Olympian Jeff Adams has drug suspension overturned

Canadian wheelchair athlete Jeff Adams has had his suspension for failing an event drug test overturned by the Court of Arbitration for Sport.

Three-time gold medallist had tested positive for cocaine in 2006

Canadian wheelchair athlete Jeff Adams has had his suspension for failing an event drug test overturned by the Court of Arbitration for Sport.

Adams, who has competed in three Olympics and five Paralymics on the track, was banned from competition last year after testing positive for cocaine at the 2006 wheelchair marathon championships in Ottawa.

It was that two-year suspension, due to be lifted just a month before this summer's Beijing Games, that was overturned by the arbitration court.

At a news conference last June 12, Adams said the positive test was the result of a contaminated catheter, used after an incident at a Toronto nightclub on May 21, 2006, seven days before the Ottawa race.

The arbitration court, in Lausanne, Switzerland, agreed.

In a 27-page decision, the court (headed by Houston lawyer Mark Baker, with Prof. Edward Ratushny of Ottawa and Toronto lawyer Graeme Mew), upheld five of six points in the appeal.

They found in favour of Adams in all important respects, ruling no doping violation had occurred, the ineligibility period of two years was eliminated and that the athlete is eligible to receive direct financial support from the Canadian government.

Adams had lost his monetary support from Sport Canada as a result of the original decision.

On the other hand, because of the strict interpretation of the Canadian Anti-Doping Program Rules, a violation had technically taken place at the Ottawa marathon and therefore any "medals, points, and prizes received" there would be forfeited.

Neither Adams, nor his lead-lawyer, Tim Danson, would comment on Monday, but they have called a news conference for 2 p.m. Tuesday at Danson's Toronto office.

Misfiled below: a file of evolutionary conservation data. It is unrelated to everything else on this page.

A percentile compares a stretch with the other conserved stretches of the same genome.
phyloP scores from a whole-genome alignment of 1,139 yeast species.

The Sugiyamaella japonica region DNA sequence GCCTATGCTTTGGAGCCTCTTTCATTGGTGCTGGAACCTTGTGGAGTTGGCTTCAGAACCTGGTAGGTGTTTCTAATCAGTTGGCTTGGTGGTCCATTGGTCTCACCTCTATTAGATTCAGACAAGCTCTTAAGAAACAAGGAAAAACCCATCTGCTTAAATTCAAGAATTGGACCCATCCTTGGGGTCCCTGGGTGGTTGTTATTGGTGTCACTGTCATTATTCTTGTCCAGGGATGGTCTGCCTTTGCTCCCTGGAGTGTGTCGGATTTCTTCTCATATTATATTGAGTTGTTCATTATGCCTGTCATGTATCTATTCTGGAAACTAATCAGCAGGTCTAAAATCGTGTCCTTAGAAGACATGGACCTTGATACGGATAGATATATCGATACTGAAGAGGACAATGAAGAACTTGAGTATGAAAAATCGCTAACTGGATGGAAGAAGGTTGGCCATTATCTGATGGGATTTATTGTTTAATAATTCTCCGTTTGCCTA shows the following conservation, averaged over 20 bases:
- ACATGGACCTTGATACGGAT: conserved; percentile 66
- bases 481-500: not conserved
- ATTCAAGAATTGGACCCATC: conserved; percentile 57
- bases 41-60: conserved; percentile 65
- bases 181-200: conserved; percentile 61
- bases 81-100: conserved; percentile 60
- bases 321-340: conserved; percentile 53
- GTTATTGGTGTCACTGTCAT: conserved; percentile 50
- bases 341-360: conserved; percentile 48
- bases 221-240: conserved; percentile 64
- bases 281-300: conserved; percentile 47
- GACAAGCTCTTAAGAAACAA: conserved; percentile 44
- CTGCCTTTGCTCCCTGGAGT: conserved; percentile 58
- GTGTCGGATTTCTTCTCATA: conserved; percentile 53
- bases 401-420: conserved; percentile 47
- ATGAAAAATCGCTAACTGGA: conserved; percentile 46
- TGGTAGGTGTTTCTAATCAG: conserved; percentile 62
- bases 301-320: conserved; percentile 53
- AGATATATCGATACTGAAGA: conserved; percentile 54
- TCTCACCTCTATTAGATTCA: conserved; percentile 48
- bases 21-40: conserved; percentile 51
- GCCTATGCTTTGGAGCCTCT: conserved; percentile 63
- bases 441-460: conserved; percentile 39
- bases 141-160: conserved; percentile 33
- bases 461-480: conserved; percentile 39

The case revolved around the catheter and the 2006 nightclub incident.

Adams claimed that an unknown woman inserted cocaine into his mouth at the Vatikan Club. Shortly after that, he used the catheter (as his spinal affliction requires) to empty his bladder.

At the end of that week, he used the same catheter to offer A and B samples to officials after the Ottawa marathon event and that as a result of the catheter's previous contamination the test was failed.

The Court of Arbitration accepted Adams' explanation of the events at the Vatikan Club:

"When the entire circumstances and known facts are viewed in light of the Appellant's [Adams] uncontroverted testimony and high character, we find that the [failed test] was the result of the contamination of the Vatikan Catheter."

The panel went on to say that by the time of the Ottawa marathon test, there were no illegal drugs in Adams' system and the failed test was because the catheter had already been contaminated.

"The Appellant was the victim of an assault in the Vatikan bar which led to his ingestion of cocaine," the decision states. "He cannot be held to have been negligent or otherwise at fault in not preventing that incident from occurring."